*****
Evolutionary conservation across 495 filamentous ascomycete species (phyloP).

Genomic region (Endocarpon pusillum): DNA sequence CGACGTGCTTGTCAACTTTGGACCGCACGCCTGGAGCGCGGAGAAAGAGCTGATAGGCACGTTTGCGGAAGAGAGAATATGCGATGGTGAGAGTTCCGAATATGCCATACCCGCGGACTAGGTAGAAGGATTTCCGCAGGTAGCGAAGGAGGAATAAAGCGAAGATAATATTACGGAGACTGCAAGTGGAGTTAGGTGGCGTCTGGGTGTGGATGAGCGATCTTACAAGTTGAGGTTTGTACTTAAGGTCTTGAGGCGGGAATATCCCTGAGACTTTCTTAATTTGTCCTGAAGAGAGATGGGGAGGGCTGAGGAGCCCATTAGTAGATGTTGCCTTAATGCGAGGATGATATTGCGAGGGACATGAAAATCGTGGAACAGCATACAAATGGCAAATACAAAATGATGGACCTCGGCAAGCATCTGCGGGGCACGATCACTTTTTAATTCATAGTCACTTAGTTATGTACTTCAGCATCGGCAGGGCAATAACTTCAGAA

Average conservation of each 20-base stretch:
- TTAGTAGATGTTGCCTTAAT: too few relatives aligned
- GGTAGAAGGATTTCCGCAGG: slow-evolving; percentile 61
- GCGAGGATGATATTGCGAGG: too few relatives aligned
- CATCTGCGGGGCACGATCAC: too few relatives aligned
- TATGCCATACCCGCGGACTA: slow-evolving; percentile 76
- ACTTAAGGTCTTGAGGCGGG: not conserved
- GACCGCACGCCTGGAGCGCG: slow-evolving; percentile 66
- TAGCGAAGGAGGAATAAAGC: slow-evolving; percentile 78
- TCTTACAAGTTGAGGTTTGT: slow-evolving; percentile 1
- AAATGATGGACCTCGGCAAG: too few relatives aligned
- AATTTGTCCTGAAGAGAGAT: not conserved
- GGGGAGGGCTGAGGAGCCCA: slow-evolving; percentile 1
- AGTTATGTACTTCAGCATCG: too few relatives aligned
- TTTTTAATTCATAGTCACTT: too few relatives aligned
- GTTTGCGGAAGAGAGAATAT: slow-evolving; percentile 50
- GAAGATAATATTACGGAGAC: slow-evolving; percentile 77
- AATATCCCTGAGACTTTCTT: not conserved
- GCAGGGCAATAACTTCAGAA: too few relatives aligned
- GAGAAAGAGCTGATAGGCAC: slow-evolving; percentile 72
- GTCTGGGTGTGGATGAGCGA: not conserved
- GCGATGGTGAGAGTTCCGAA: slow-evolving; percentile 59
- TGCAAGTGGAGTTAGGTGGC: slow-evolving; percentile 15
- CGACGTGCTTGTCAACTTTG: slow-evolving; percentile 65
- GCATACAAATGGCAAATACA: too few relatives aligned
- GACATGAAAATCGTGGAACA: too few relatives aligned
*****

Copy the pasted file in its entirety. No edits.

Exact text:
Evolutionary conservation across 495 filamentous ascomycete species (phyloP).

Genomic region (Endocarpon pusillum): DNA sequence CGACGTGCTTGTCAACTTTGGACCGCACGCCTGGAGCGCGGAGAAAGAGCTGATAGGCACGTTTGCGGAAGAGAGAATATGCGATGGTGAGAGTTCCGAATATGCCATACCCGCGGACTAGGTAGAAGGATTTCCGCAGGTAGCGAAGGAGGAATAAAGCGAAGATAATATTACGGAGACTGCAAGTGGAGTTAGGTGGCGTCTGGGTGTGGATGAGCGATCTTACAAGTTGAGGTTTGTACTTAAGGTCTTGAGGCGGGAATATCCCTGAGACTTTCTTAATTTGTCCTGAAGAGAGATGGGGAGGGCTGAGGAGCCCATTAGTAGATGTTGCCTTAATGCGAGGATGATATTGCGAGGGACATGAAAATCGTGGAACAGCATACAAATGGCAAATACAAAATGATGGACCTCGGCAAGCATCTGCGGGGCACGATCACTTTTTAATTCATAGTCACTTAGTTATGTACTTCAGCATCGGCAGGGCAATAACTTCAGAA

Average conservation of each 20-base stretch:
- TTAGTAGATGTTGCCTTAAT: too few relatives aligned
- GGTAGAAGGATTTCCGCAGG: slow-evolving; percentile 61
- GCGAGGATGATATTGCGAGG: too few relatives aligned
- CATCTGCGGGGCACGATCAC: too few relatives aligned
- TATGCCATACCCGCGGACTA: slow-evolving; percentile 76
- ACTTAAGGTCTTGAGGCGGG: not conserved
- GACCGCACGCCTGGAGCGCG: slow-evolving; percentile 66
- TAGCGAAGGAGGAATAAAGC: slow-evolving; percentile 78
- TCTTACAAGTTGAGGTTTGT: slow-evolving; percentile 1
- AAATGATGGACCTCGGCAAG: too few relatives aligned
- AATTTGTCCTGAAGAGAGAT: not conserved
- GGGGAGGGCTGAGGAGCCCA: slow-evolving; percentile 1
- AGTTATGTACTTCAGCATCG: too few relatives aligned
- TTTTTAATTCATAGTCACTT: too few relatives aligned
- GTTTGCGGAAGAGAGAATAT: slow-evolving; percentile 50
- GAAGATAATATTACGGAGAC: slow-evolving; percentile 77
- AATATCCCTGAGACTTTCTT: not conserved
- GCAGGGCAATAACTTCAGAA: too few relatives aligned
- GAGAAAGAGCTGATAGGCAC: slow-evolving; percentile 72
- GTCTGGGTGTGGATGAGCGA: not conserved
- GCGATGGTGAGAGTTCCGAA: slow-evolving; percentile 59
- TGCAAGTGGAGTTAGGTGGC: slow-evolving; percentile 15
- CGACGTGCTTGTCAACTTTG: slow-evolving; percentile 65
- GCATACAAATGGCAAATACA: too few relatives aligned
- GACATGAAAATCGTGGAACA: too few relatives aligned